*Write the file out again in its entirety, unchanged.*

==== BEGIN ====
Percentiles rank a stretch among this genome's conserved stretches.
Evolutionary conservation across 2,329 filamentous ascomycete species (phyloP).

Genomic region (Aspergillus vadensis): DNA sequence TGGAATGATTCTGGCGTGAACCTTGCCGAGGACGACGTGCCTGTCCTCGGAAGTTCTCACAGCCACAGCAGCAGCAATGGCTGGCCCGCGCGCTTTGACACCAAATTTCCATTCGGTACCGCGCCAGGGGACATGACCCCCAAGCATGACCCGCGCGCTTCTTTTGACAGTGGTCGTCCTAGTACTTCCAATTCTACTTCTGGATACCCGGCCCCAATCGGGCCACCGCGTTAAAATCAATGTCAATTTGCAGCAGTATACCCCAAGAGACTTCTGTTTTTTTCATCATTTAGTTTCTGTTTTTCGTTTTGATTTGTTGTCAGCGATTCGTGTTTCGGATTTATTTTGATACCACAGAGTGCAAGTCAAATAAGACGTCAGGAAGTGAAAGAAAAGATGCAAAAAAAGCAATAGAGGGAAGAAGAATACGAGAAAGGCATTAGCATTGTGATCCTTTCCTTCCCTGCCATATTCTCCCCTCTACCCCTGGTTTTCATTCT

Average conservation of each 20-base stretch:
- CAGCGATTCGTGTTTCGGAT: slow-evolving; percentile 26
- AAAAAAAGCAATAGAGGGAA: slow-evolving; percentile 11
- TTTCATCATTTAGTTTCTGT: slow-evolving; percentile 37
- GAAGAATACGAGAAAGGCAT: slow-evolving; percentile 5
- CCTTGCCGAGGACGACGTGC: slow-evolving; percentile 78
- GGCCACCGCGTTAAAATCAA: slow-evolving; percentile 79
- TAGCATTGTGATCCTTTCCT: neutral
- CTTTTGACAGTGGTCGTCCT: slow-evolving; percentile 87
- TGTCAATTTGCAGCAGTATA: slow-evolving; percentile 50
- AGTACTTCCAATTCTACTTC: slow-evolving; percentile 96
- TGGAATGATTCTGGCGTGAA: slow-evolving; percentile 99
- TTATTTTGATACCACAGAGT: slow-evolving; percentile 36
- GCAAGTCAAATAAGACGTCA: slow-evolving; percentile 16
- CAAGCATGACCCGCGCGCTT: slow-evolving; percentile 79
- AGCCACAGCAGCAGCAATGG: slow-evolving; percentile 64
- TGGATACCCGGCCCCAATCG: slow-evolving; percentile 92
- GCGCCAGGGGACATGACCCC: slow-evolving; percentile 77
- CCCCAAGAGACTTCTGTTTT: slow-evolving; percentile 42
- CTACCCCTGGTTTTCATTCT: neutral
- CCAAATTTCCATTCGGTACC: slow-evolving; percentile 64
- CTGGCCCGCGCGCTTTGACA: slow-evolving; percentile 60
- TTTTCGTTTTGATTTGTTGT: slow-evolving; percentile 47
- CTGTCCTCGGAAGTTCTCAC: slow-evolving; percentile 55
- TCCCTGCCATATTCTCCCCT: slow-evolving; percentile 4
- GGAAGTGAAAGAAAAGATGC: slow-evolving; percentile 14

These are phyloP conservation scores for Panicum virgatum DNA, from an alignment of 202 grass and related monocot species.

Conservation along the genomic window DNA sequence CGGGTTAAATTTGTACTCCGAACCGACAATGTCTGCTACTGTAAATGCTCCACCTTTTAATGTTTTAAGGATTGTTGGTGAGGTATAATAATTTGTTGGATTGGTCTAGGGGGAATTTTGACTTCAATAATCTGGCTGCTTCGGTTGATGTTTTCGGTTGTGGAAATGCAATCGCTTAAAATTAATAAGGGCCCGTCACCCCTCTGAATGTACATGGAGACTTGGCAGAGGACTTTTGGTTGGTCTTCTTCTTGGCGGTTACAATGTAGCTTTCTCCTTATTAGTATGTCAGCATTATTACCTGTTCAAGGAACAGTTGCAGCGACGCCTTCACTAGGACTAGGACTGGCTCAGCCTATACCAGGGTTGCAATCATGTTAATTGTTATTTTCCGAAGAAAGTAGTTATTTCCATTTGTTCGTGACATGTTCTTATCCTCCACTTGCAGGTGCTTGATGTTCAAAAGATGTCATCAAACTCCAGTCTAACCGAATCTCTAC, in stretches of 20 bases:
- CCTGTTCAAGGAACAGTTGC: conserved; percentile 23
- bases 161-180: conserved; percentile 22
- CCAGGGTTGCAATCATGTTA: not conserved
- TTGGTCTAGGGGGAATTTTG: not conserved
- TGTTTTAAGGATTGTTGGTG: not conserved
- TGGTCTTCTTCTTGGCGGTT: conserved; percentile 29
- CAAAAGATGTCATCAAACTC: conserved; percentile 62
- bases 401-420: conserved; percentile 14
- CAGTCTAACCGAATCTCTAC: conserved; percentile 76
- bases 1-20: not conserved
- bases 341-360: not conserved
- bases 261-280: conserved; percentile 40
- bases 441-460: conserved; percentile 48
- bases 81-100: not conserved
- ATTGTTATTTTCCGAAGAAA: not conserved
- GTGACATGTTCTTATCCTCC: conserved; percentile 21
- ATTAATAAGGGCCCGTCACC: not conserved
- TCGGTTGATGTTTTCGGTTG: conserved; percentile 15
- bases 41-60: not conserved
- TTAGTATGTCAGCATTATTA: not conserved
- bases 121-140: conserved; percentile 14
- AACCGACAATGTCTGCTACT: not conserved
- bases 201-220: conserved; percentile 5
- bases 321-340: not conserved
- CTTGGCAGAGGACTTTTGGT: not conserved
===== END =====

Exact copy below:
Percentiles rank a stretch among this genome's conserved stretches.
Evolutionary conservation across 2,329 filamentous ascomycete species (phyloP).

Genomic region (Aspergillus vadensis): DNA sequence TGGAATGATTCTGGCGTGAACCTTGCCGAGGACGACGTGCCTGTCCTCGGAAGTTCTCACAGCCACAGCAGCAGCAATGGCTGGCCCGCGCGCTTTGACACCAAATTTCCATTCGGTACCGCGCCAGGGGACATGACCCCCAAGCATGACCCGCGCGCTTCTTTTGACAGTGGTCGTCCTAGTACTTCCAATTCTACTTCTGGATACCCGGCCCCAATCGGGCCACCGCGTTAAAATCAATGTCAATTTGCAGCAGTATACCCCAAGAGACTTCTGTTTTTTTCATCATTTAGTTTCTGTTTTTCGTTTTGATTTGTTGTCAGCGATTCGTGTTTCGGATTTATTTTGATACCACAGAGTGCAAGTCAAATAAGACGTCAGGAAGTGAAAGAAAAGATGCAAAAAAAGCAATAGAGGGAAGAAGAATACGAGAAAGGCATTAGCATTGTGATCCTTTCCTTCCCTGCCATATTCTCCCCTCTACCCCTGGTTTTCATTCT

Average conservation of each 20-base stretch:
- CAGCGATTCGTGTTTCGGAT: slow-evolving; percentile 26
- AAAAAAAGCAATAGAGGGAA: slow-evolving; percentile 11
- TTTCATCATTTAGTTTCTGT: slow-evolving; percentile 37
- GAAGAATACGAGAAAGGCAT: slow-evolving; percentile 5
- CCTTGCCGAGGACGACGTGC: slow-evolving; percentile 78
- GGCCACCGCGTTAAAATCAA: slow-evolving; percentile 79
- TAGCATTGTGATCCTTTCCT: neutral
- CTTTTGACAGTGGTCGTCCT: slow-evolving; percentile 87
- TGTCAATTTGCAGCAGTATA: slow-evolving; percentile 50
- AGTACTTCCAATTCTACTTC: slow-evolving; percentile 96
- TGGAATGATTCTGGCGTGAA: slow-evolving; percentile 99
- TTATTTTGATACCACAGAGT: slow-evolving; percentile 36
- GCAAGTCAAATAAGACGTCA: slow-evolving; percentile 16
- CAAGCATGACCCGCGCGCTT: slow-evolving; percentile 79
- AGCCACAGCAGCAGCAATGG: slow-evolving; percentile 64
- TGGATACCCGGCCCCAATCG: slow-evolving; percentile 92
- GCGCCAGGGGACATGACCCC: slow-evolving; percentile 77
- CCCCAAGAGACTTCTGTTTT: slow-evolving; percentile 42
- CTACCCCTGGTTTTCATTCT: neutral
- CCAAATTTCCATTCGGTACC: slow-evolving; percentile 64
- CTGGCCCGCGCGCTTTGACA: slow-evolving; percentile 60
- TTTTCGTTTTGATTTGTTGT: slow-evolving; percentile 47
- CTGTCCTCGGAAGTTCTCAC: slow-evolving; percentile 55
- TCCCTGCCATATTCTCCCCT: slow-evolving; percentile 4
- GGAAGTGAAAGAAAAGATGC: slow-evolving; percentile 14

These are phyloP conservation scores for Panicum virgatum DNA, from an alignment of 202 grass and related monocot species.

Conservation along the genomic window DNA sequence CGGGTTAAATTTGTACTCCGAACCGACAATGTCTGCTACTGTAAATGCTCCACCTTTTAATGTTTTAAGGATTGTTGGTGAGGTATAATAATTTGTTGGATTGGTCTAGGGGGAATTTTGACTTCAATAATCTGGCTGCTTCGGTTGATGTTTTCGGTTGTGGAAATGCAATCGCTTAAAATTAATAAGGGCCCGTCACCCCTCTGAATGTACATGGAGACTTGGCAGAGGACTTTTGGTTGGTCTTCTTCTTGGCGGTTACAATGTAGCTTTCTCCTTATTAGTATGTCAGCATTATTACCTGTTCAAGGAACAGTTGCAGCGACGCCTTCACTAGGACTAGGACTGGCTCAGCCTATACCAGGGTTGCAATCATGTTAATTGTTATTTTCCGAAGAAAGTAGTTATTTCCATTTGTTCGTGACATGTTCTTATCCTCCACTTGCAGGTGCTTGATGTTCAAAAGATGTCATCAAACTCCAGTCTAACCGAATCTCTAC, in stretches of 20 bases:
- CCTGTTCAAGGAACAGTTGC: conserved; percentile 23
- bases 161-180: conserved; percentile 22
- CCAGGGTTGCAATCATGTTA: not conserved
- TTGGTCTAGGGGGAATTTTG: not conserved
- TGTTTTAAGGATTGTTGGTG: not conserved
- TGGTCTTCTTCTTGGCGGTT: conserved; percentile 29
- CAAAAGATGTCATCAAACTC: conserved; percentile 62
- bases 401-420: conserved; percentile 14
- CAGTCTAACCGAATCTCTAC: conserved; percentile 76
- bases 1-20: not conserved
- bases 341-360: not conserved
- bases 261-280: conserved; percentile 40
- bases 441-460: conserved; percentile 48
- bases 81-100: not conserved
- ATTGTTATTTTCCGAAGAAA: not conserved
- GTGACATGTTCTTATCCTCC: conserved; percentile 21
- ATTAATAAGGGCCCGTCACC: not conserved
- TCGGTTGATGTTTTCGGTTG: conserved; percentile 15
- bases 41-60: not conserved
- TTAGTATGTCAGCATTATTA: not conserved
- bases 121-140: conserved; percentile 14
- AACCGACAATGTCTGCTACT: not conserved
- bases 201-220: conserved; percentile 5
- bases 321-340: not conserved
- CTTGGCAGAGGACTTTTGGT: not conserved